"Yes, those little necks have very big helmets in proportion to the size of the child. You have made a very good point there, and it probably the most frustrating part of the job. You know, we have made many trips and lobbied the FIA in Europe, and SFI. The FIA is quite a difficult organization to deal with. These decisions are made by a panel that does not seem to reflect on the reason for adopting a particular product. The karting arm of the FIA, which is basically the CIK in Europe, seems to fall into much the same problem. We are however in the WKA handbook as recommended neck protection, and we are we are working with SFI on the unrestrained model as a standard."

"Around the world, we talk to a lot of individual racing organizations and medical panels. In certain pockets, we have had a lot of success and understanding. But I think it is just a frustrating, long and slow process."

"We try to simply showcase our data and competence, and not hide behind a marketing pitch. The argument for neck protection is simple. To parents out there who are spending an absolute fortune on karting equipment, it is quite a travesty not to spend the same money as a set of tires for a kart, on neck protection that can literally keep your child out of a wheelchair…or worse. We hear and see a lot of karting accidents, and every year there are a number of deaths in karting, mostly from head and neck injuries. Obviously, when a child is small, one of the interesting and concerning aspects is the weight of the helmet on the neck. The helmet basically weighs the same as the adult helmet, on a neck that is half the size. This is certainly a case for neck protection."

"The foam collars incidentally, that seem to be the standard right now, are of no consequence at all in an accident."

"So really, if you have something like this available, why wouldn’t you protect your child?

We want to put this safety device on as many people, and save as many lives as we can."


TESTING THE LEATT BRACE

Leatt sent us the karting version of their unit to test for ourselves, and we headed to the local kart track here in Orlando, Orlando Kart Center to give it a go.

The packing and directions are very clear and easy to read. There is a small amount of assembly required to properly fit the device, but any respectable racer should be able to handle it with no drama whatsoever.

The device is made of a very sturdy ABS plastic with key part of metal and carbon fiber. It essentially is fashioned after a yoke, and is in two parts that are attached via two lever clips.

Though our unit did not come with them, Leatt also offers a variety of “skins” that sport snappy graphics and designs to match your personal style. I quick web search for “custom Leatt Brace graphics” also produced a couple of sources for custom designs.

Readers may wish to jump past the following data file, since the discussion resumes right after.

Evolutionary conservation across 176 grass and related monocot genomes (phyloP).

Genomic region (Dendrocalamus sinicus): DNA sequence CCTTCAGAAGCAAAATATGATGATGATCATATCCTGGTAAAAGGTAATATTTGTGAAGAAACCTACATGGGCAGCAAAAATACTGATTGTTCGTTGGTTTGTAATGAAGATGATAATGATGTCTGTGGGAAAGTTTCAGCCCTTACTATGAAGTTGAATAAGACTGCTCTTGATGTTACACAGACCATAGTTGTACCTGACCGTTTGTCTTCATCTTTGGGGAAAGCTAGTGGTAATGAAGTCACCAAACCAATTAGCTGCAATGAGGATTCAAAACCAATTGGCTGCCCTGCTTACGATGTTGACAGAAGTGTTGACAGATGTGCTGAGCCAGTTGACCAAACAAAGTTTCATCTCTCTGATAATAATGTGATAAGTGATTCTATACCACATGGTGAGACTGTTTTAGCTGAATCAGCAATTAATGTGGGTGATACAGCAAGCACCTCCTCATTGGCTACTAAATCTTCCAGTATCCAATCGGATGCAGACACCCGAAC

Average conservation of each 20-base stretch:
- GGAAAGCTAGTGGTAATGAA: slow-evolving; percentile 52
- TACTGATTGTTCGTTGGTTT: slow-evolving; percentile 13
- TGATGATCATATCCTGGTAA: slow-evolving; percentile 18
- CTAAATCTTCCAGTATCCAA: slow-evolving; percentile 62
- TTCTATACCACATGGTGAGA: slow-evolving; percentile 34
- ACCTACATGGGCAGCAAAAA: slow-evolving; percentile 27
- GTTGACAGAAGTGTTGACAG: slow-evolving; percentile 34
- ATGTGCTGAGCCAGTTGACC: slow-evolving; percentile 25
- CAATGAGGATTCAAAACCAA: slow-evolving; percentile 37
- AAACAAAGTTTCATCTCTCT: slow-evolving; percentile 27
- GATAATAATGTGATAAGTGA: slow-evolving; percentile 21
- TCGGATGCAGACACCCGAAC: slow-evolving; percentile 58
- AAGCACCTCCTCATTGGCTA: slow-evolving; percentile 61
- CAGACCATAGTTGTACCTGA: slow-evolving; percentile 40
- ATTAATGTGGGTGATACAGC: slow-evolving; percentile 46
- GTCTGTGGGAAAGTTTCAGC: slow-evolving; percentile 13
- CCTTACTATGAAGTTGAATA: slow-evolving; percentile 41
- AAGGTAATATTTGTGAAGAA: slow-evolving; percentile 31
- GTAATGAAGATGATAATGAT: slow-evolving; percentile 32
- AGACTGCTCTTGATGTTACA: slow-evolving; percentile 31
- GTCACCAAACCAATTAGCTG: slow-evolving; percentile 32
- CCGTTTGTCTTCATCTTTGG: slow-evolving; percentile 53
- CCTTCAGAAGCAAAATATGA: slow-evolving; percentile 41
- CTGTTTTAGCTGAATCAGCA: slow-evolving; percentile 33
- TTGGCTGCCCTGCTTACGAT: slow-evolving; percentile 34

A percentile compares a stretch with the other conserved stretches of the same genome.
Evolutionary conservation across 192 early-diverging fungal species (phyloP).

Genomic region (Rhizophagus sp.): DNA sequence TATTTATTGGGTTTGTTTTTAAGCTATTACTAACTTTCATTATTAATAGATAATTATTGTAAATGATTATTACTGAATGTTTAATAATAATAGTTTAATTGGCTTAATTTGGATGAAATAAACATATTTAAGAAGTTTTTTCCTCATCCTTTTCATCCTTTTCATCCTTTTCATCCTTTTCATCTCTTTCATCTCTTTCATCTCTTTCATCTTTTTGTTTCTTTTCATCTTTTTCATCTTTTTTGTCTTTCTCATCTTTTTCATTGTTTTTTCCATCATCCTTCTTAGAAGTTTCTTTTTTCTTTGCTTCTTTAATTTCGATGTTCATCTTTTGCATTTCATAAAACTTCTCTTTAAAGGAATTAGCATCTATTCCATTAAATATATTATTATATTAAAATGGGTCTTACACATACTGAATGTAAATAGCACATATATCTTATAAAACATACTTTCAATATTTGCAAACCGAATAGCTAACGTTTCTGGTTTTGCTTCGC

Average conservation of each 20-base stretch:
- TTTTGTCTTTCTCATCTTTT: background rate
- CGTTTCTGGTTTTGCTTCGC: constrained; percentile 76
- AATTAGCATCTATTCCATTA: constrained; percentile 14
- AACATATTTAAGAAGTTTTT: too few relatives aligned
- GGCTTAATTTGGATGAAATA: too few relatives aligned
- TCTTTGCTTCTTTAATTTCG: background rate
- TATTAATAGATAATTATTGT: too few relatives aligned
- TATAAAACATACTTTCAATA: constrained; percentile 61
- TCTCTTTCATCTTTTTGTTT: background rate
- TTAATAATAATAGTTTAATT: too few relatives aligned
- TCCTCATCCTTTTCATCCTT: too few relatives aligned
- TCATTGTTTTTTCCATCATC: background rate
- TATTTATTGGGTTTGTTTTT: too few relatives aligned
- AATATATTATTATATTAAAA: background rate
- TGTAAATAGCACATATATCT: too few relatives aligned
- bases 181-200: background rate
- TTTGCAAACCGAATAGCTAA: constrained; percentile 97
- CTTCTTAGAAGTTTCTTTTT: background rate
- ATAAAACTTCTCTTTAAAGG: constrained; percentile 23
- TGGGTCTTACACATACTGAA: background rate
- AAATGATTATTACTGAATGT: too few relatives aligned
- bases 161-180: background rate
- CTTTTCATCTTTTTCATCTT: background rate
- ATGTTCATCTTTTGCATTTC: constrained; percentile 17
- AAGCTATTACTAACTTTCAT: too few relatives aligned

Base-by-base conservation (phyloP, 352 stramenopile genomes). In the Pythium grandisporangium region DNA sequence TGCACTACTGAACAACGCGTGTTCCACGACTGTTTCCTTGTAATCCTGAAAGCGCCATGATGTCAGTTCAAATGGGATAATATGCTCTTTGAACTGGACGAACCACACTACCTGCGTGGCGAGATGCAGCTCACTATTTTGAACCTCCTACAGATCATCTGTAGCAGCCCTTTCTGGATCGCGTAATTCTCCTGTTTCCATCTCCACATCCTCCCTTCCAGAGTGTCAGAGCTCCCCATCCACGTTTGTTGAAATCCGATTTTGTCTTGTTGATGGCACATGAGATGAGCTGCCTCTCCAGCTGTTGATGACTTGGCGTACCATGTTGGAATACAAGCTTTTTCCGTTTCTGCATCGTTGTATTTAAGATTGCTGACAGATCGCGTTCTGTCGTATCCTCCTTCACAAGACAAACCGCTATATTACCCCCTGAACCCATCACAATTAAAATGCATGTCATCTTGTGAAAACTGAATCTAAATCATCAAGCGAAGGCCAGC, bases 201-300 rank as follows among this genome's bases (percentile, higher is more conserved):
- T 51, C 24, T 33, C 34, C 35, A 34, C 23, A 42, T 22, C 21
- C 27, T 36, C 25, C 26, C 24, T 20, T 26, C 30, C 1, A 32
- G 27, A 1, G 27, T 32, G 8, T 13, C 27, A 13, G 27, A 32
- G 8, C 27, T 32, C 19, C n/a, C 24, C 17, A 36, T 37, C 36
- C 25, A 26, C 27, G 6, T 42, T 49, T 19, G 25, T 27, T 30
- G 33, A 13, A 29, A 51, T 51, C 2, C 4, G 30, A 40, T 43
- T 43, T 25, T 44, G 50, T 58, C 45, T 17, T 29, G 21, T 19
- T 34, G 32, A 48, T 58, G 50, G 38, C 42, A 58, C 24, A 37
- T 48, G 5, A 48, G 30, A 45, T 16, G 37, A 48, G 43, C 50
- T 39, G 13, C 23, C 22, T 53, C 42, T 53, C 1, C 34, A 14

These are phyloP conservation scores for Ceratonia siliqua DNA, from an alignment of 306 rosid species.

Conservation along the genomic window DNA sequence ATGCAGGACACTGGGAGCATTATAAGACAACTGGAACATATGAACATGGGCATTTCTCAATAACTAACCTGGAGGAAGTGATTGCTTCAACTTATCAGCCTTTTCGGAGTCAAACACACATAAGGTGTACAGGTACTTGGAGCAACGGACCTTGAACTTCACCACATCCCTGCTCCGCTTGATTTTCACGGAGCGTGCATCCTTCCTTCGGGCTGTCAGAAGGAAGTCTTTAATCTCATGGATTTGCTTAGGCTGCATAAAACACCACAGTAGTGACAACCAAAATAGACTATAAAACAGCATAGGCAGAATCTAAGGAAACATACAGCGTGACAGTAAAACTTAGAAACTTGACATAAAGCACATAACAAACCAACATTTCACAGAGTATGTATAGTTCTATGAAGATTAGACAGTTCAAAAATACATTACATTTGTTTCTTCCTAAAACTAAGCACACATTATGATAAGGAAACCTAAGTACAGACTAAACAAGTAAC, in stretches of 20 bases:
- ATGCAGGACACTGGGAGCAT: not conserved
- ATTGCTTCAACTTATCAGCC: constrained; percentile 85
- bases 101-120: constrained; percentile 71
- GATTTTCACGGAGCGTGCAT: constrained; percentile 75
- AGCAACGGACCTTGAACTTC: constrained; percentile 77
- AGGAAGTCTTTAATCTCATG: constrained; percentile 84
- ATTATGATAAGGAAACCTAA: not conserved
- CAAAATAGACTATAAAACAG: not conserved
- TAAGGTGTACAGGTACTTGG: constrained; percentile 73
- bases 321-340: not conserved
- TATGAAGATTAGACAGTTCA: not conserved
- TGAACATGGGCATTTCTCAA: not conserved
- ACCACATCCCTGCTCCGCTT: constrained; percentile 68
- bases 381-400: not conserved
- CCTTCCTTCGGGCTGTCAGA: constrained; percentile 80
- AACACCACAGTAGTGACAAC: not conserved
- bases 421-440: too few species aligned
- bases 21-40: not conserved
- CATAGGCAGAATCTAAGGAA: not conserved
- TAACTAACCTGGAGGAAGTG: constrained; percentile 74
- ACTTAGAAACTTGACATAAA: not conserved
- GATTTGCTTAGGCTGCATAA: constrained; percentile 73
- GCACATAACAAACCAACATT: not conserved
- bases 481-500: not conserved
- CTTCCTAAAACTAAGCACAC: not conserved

The Leatt Brace can obscure the logo detail on a driving suit.

I did notice that the unit does obscure sponsor branding or embroidering on the chest and back of a karting suit. When ordering a custom suit, just move the embroidering a bit lower on the chest and back. However, as this might position the logo below the seat back on many karts, I would recommend that suit designers create a pocket for the thoracic portion of the brace in the back, and a Velcro flap in the front so that the embroidering and fabric can lay over the brace.

Donning the brace took a couple of minutes of practice to do without fumbling. First you put on your helmet and secure the chin strap. Then you unclip one side of the device and slide it around your neck and secure the clip. This can be a little tricky to get the hook inserted into the slot of the front half, and get the clip secured. I would recommend asking someone to take a look and check it before jumping on your kart or bike, just to make sure.

Once the brace is on, unless you are a severe “head leaner” (ala Jean Alesi) then you won’t even notice the device is on until someone gives you a sturdy shunt. It has no effect on head rotation at all, and is very comfortable in the upright seating position of sprint karts. Lay-down karts (such as superkarts or speedway karts) would not be compatible with this brace however, as the chest plate and thoracic plate would not allow for a reclined seating position.

I ran about 50 laps on a very twisty kart track and never even noticed it was on. So there really isn’t any excuse for not having one; especially when the price is under $400, which is less than many helmets.

I wore the brace about a week later in a league race at orlando kartcenter During qualifying, I went inside a slower kart that closed the door on me, saw me at the last second and spun. I spun to avoid a collision. As the kart swapped ends, another kart came around the bend and promptly nosed right into me head-on. Now, it was a pretty decent shunt, but I doubt anything that might have injured me. I might have had a sore neck. However, I could feel the brace stop the forward motion of my helmet quite obviously. It was very reassuring.

Especially as the current foam neck braces have been proven to be statistically insignificant in a crash, and because we want to see our hot young talent make it to the top of the sport, I am personally calling for all karting bodies and tracks to implement a policy of requiring this brace for every racer.

Just take one look at this video (http://www.vitalmx.com/videos/features/Swaps-Crash,2983/Swaps-Crash,419/GuyB,64 ), and if you are not convinced, you don’t need a helmet, because your head is already so damaged it really isn’t necessary.